“O Muse, tell me the story
Of all these things, O Goddess, daughter of Zeus
Beginning wherever you wish, tell even us”
– From Dictée by Theresa Hak Hyung Cha
To overcome the predicament of communication is the key to Cha’s art. Her text, poem, sound, photo, video and performance, are functioned as the translation between various artistic forms. In A Ble Wail (1975), Wearing white robe with headscarf, Cha lights up candles in a dark room. The candle lights enhanced the folded layers of her clothes, while the relations between brightness and darkness hinted secret. As an Asian female priest, Cha used her ritualistic performances to convey an ethereal and mysterious vibe. She brings out the composited strength of her cultures, of Asia and of the West.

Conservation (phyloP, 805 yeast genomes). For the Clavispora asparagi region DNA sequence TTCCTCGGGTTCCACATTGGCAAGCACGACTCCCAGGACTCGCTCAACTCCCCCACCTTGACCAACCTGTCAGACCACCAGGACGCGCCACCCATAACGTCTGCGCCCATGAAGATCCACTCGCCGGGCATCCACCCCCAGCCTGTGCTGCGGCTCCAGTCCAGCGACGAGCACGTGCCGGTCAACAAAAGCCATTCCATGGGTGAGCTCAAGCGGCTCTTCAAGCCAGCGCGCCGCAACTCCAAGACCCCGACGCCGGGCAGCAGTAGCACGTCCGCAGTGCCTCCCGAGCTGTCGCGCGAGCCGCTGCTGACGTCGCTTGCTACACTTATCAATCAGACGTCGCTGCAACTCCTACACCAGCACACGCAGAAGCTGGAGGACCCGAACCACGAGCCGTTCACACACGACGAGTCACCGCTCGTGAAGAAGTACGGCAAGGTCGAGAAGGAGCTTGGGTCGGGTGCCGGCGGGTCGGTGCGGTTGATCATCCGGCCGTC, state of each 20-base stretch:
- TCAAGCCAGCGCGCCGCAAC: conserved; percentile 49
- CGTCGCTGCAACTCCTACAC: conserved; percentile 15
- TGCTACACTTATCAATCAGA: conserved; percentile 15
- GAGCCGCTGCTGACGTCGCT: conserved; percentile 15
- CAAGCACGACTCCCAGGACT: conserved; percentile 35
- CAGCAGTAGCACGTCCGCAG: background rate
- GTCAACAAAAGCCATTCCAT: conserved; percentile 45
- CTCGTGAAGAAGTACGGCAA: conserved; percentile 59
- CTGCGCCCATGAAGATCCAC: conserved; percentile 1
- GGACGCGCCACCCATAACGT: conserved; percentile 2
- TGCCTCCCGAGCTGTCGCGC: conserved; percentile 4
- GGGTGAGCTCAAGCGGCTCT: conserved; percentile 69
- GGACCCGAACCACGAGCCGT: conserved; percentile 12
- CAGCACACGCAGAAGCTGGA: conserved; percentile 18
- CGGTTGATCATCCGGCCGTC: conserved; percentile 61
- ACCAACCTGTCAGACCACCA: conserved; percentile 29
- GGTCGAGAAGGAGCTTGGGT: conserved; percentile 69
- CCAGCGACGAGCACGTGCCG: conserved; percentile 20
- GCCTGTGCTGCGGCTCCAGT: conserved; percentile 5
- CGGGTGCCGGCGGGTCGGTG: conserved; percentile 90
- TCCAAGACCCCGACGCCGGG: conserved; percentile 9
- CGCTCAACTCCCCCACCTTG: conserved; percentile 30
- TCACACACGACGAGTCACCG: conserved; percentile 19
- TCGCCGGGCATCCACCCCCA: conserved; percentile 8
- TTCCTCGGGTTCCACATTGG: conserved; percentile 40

Being an avant-garde writer and artist, Cha’s text is not only the text printed in her book, but also projected as an image; Cha’s image is not only an image on the screen, but also an element of her performance; Cha’s performance is not simply her performance, but also the text for other artists’ performance.
The influence of Theresa Hak Kyung Cha’s art continues to grow despite her untimely death. Her innovative approach to the media is varied, an interweaving of voice, text and image reflects on the contemporary multi-linguistic, visual and audio cultures. Origin from her memory and personal life experience, the segregated image and sound of Cha’s artworks also functioned as extended “apparatus.” Thus the viewers could be freely to pick up the image and meaning and to engage in her. The flowing interactions further generate the new life of Cha’s art. The meaning of her pioneering multi-media, films and performance are hence endlessly profound. Theresa Hak Kyung Cha’s art resists to be silenced.